The book on John Wall and Bradley Beal has long been this: Too often they play better when separated and not when together on the court, allowing each of them to run the team on their own terms. The early returns this season suggest that's become a thing of the past.
Beal set a career-high with seven made three-pointers in Monday's 101-95 win over the Sacramento Kings at Verizon Center en route to a team-high 31 points. He added six rebounds and three assists. Wall had a terrible night that was made difficult by a sore leg which contributed to his 11 turnovers (eight in the first half) but he also had 19 points, 11 assists and eight rebounds to balance out that eyesore.
More and more, Wall and Beal are playing better together as they complement each other better in their fifth season together.
"We realize that. It's a little bit of a maturity thing, growing up," said Beal, who also has scored 34 and a career-high of 42 since returning from a right hamstring strain Nov. 9 that kept him out three games. "It's a totally different system, too, different coaches, different players. We realize that we carry a majority of the load. On any given night, I can have it going. He can have it going. When we're both on the floor, it just opens up the floor, opens up opportunities for both of us. If one of us is out there, they're going to just load up on him or vice versa."
Beal had a slow start to the season but is averaging a career-high 20.1 points and his output is rising. Wall's offense hasn't suffered with career-high averages of 25.3 points and 38% shooting from three.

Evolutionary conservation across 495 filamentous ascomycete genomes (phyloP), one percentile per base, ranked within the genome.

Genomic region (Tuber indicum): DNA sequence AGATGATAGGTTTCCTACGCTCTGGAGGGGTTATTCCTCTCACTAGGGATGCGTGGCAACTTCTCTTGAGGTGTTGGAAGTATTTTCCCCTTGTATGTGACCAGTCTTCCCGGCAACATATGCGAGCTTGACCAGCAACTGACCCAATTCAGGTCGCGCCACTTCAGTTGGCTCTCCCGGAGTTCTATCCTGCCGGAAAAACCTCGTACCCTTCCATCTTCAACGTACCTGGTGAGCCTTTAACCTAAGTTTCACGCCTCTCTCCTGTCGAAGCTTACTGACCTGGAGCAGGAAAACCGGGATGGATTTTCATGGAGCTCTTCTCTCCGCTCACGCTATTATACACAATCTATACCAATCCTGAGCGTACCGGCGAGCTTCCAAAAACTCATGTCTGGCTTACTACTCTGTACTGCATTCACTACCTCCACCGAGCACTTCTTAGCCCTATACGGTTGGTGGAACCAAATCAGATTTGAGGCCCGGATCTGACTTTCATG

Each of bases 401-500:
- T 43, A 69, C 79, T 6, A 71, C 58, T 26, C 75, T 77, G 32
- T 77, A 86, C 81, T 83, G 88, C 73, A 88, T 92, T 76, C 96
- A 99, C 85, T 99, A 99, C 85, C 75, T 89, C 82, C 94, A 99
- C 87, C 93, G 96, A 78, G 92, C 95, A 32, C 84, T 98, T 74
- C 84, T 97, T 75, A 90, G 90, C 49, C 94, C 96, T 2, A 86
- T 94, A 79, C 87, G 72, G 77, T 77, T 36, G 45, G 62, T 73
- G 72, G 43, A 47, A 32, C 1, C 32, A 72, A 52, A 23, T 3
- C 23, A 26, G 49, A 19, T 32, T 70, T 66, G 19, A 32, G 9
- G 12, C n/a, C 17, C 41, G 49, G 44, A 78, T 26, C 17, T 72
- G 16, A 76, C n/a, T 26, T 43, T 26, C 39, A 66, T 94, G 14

What makes Beal's production so striking lately is that he played 76 minutes in the previous two games and never made a trip to the foul line. Monday, he logged 41 minutes in the overtime game and only made two trips. Those didn't come until the last three minutes of regulation in what had been a tightly called contest that featured 47 fouls and 52 foul shots.
In the win against Sacramento, Wall and Beal did something for each other that they'd yet to show consistently this season: They screened for one another. While that might not seem like a big deal, it is.
The more a shooters like Beal partake in flex action, weakside screening for others before they get a screen themselves, improves the quality of their eventual looks. Defenses are required to make decisions on whether to switch or not to switch more often and are prone to make more mistakes. It also creates more mismatches. In his last five games, Beal is shooting 21-for-49 from three-point range, or 42.8%, and 50% overall from the field.
Still, there are matters to work out. Wall took an impossible, contested fadeaway jumper at the end of the regulation as he ran the high pick-and-roll with Marcin Gortat to Beal's side of the floor. Given Beal's hot hand, he probably should've been the first option and, to have better spacing, he was better-suited on the weakside of the floor. After watching the film with Wall on Tuesday, coach Scott Brooks agreed that it was a forced shot and not the best read by his point guard.
Closing games with better efficiency is their next level as a duo.
[RELATED: Wizards' game plan works on DeMarcus Cousins]